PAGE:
Wednesday, November 30, 2005


Job Too Hard For Us

Cletus here:

A feller came in and asked if we would change out the front axle housing and the rear ring and pinion on his Jeep. Seems he put real big tires and wheels on it and now can't drive in 5th gear because the effective gearing is too high. It turns only about 1000 RPM at 60 mph. Like I said, real big tires.

Well, I had to tell him that I couldn't do the job because I specialize in air filter replacement and leave the heavy jobs to Luther. Luther was too busy doing whatever he does and Tierod said it didn't look like a tractor or any other kind of farm equipment so he couldn't so it. The feller was heartbroken but perked up when we offered to tell him how to do it.

First, jack the thing up and look it over real good so that you have a good sense of where everything goes. Think real hard about taking it to a mechanic.

Remove the front axle. That will involve unbolting a bunch of stuff such as tierods, springs, brakelines and the drive shaft. Think real hard about taking it to a mechanic.

Install new axle in the reverse order of removal. It might be handy to draw a picture of where things go. Yep, think about.....

Take rear drive axles out of axle housing. Remove rear drive shaft. Take back off rear differential (that big roundish thing in the middle). Remove ring and pinion. Install new ring and pinion. Measure all kinds of ways and install correct spacers to align the ring and pinion. Replace things you removed to get to this point.

Bleed brakes.

Unjack it.

Test drive real carefully!

Repeat as necessary.

Philosophy for the Day: Leave well enough alone.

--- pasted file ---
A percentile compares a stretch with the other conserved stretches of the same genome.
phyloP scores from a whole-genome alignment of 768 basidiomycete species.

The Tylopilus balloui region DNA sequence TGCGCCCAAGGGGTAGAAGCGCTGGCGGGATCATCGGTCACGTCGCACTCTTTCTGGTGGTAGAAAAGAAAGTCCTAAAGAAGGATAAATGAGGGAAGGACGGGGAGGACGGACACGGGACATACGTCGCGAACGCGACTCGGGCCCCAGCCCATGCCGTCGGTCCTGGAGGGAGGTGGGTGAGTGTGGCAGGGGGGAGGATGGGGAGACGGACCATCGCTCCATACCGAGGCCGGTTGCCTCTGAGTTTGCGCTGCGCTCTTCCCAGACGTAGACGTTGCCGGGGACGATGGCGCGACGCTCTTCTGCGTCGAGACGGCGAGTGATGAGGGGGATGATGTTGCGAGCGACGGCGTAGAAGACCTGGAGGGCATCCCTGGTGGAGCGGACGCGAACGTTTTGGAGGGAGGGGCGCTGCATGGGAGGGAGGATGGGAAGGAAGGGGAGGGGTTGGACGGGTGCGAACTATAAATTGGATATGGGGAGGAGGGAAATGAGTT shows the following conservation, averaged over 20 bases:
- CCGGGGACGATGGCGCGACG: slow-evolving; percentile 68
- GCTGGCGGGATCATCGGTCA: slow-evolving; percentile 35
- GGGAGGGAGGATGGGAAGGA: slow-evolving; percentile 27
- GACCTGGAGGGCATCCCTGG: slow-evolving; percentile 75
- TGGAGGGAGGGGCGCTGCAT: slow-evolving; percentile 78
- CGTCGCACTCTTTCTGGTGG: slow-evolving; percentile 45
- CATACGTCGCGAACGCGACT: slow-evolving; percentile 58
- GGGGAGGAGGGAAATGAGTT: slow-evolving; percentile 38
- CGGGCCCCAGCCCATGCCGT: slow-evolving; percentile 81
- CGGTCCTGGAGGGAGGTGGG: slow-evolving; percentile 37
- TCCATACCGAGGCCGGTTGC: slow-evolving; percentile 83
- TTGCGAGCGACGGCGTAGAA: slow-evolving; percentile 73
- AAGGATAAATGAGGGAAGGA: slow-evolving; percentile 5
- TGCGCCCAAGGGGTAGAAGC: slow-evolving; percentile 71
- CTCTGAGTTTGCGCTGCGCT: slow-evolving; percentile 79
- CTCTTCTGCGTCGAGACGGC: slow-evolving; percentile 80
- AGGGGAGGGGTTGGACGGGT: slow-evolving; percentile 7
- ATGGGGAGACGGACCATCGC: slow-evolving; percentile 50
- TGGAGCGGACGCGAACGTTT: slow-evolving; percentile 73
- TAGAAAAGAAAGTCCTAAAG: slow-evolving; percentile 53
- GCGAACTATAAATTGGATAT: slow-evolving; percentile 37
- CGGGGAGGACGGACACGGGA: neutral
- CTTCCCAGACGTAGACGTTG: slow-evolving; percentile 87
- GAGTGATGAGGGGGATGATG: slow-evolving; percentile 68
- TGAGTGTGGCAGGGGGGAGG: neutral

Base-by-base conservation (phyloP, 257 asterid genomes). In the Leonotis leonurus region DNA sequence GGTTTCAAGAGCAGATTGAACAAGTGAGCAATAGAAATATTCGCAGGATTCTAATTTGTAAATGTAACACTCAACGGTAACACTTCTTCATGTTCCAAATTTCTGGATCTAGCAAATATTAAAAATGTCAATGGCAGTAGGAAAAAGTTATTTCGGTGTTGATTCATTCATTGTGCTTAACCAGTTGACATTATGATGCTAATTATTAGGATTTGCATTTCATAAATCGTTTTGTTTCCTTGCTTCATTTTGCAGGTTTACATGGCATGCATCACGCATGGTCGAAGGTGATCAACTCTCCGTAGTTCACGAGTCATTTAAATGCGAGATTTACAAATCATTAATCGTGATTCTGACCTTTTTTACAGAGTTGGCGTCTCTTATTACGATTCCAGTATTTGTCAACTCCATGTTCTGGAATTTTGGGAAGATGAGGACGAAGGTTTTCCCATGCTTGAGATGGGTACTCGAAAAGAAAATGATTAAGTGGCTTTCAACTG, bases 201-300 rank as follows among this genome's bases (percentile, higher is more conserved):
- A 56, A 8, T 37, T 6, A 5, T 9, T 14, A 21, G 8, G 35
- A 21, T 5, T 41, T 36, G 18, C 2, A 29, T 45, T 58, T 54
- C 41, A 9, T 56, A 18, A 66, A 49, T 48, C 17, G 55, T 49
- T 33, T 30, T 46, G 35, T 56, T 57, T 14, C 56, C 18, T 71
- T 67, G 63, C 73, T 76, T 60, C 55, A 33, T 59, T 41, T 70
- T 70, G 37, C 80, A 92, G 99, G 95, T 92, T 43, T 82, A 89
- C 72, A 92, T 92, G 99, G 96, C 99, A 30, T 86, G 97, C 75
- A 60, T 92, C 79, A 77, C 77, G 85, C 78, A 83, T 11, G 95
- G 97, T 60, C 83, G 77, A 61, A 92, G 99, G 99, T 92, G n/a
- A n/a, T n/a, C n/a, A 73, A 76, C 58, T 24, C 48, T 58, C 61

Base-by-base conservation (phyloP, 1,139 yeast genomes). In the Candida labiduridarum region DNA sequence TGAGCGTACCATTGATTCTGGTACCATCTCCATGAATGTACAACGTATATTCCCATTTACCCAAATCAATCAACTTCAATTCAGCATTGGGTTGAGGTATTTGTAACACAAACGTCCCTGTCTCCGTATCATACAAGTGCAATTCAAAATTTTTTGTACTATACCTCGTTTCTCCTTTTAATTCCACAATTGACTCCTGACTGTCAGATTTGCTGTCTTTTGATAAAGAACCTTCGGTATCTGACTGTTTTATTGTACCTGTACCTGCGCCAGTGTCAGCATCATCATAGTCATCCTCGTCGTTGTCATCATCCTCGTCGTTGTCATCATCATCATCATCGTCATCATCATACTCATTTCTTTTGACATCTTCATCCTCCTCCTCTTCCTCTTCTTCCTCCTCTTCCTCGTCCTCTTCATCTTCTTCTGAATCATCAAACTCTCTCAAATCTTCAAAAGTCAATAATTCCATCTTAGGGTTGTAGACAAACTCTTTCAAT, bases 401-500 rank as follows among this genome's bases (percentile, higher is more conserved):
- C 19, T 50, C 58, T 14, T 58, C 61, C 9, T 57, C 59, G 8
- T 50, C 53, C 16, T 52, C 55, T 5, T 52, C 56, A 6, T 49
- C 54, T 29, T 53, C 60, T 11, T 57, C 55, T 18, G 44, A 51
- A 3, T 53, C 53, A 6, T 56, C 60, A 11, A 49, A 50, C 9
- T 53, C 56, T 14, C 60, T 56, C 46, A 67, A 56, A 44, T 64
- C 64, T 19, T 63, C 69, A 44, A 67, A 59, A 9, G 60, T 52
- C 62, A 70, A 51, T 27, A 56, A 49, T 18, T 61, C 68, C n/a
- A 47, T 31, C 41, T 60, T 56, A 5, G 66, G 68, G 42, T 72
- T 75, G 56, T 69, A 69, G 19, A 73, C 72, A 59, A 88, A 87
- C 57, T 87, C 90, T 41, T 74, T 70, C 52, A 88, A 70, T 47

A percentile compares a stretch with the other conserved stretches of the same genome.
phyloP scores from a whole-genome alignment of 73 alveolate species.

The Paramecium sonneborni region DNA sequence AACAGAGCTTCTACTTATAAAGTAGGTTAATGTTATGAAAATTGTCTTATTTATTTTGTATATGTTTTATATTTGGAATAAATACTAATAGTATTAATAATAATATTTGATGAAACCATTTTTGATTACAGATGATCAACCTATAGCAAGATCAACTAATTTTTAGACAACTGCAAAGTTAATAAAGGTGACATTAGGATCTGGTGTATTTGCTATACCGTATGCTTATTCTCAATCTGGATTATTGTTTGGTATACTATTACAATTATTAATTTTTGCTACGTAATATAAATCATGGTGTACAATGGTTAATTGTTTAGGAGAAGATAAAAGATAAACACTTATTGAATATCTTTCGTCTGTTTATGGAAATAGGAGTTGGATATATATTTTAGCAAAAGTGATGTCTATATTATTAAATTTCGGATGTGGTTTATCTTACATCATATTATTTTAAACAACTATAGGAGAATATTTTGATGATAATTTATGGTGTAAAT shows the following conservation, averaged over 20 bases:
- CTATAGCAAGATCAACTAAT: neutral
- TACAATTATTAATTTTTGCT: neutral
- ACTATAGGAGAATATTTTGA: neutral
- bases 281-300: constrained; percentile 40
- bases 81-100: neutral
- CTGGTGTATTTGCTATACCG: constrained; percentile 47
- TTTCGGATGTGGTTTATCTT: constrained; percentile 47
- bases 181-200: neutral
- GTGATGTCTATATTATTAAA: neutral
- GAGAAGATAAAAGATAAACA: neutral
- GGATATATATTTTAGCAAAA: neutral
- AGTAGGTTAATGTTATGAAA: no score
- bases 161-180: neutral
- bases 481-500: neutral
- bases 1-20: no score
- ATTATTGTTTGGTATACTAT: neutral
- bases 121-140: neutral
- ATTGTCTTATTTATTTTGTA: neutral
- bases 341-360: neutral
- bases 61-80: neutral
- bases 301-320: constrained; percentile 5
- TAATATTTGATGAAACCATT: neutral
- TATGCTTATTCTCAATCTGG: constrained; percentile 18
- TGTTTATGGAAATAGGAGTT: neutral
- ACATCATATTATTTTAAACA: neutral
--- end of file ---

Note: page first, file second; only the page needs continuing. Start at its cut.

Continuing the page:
Luther here--I wasn't busy, I just think this is a bad idea and don't want to get mixed up in it. I look at it like this--if you done something to mess up the way something works, go back and take that thing away and go back to the way it was before. If you just have GOT to have them big old rumble tires, don't worry about driving in 5th gear in the first place--just leave it in 4th and be done with it and don't go messing up something else to lower the gear ratio back down. Thrid, why in the world don't you get a trailer and towe the thing to where ever it is you are trying to go mud boggin or whatever?

Now, I can do axles and stuff, but it will cost you a lot of money, and the thing is still going to be busy as a haint on Halloween to drive on the public roads--loud, lots of gear whine, hard to hold steady, and ready to flip over the moment you run over a animal. Cletus is a smart man--listen to him.

Tuesday, November 29, 2005



Cletus and Luther and Tie-Rod were somewhat baffled by the fact that they seem to not be getting a lot of questions, until it was pointed out by a Mr. Nate McCord of Utah that there seemed to be no e-mail address listed on the site.

Not wishing to seem backward, they realized they needed some assistance in this department and asked that I help them set up an address for questions.

That address will be

Now then, all of you please be sure to ask them a question or they will get lonely and dejected!

Thursday, November 17, 2005


Music Advice

Dear Cletus,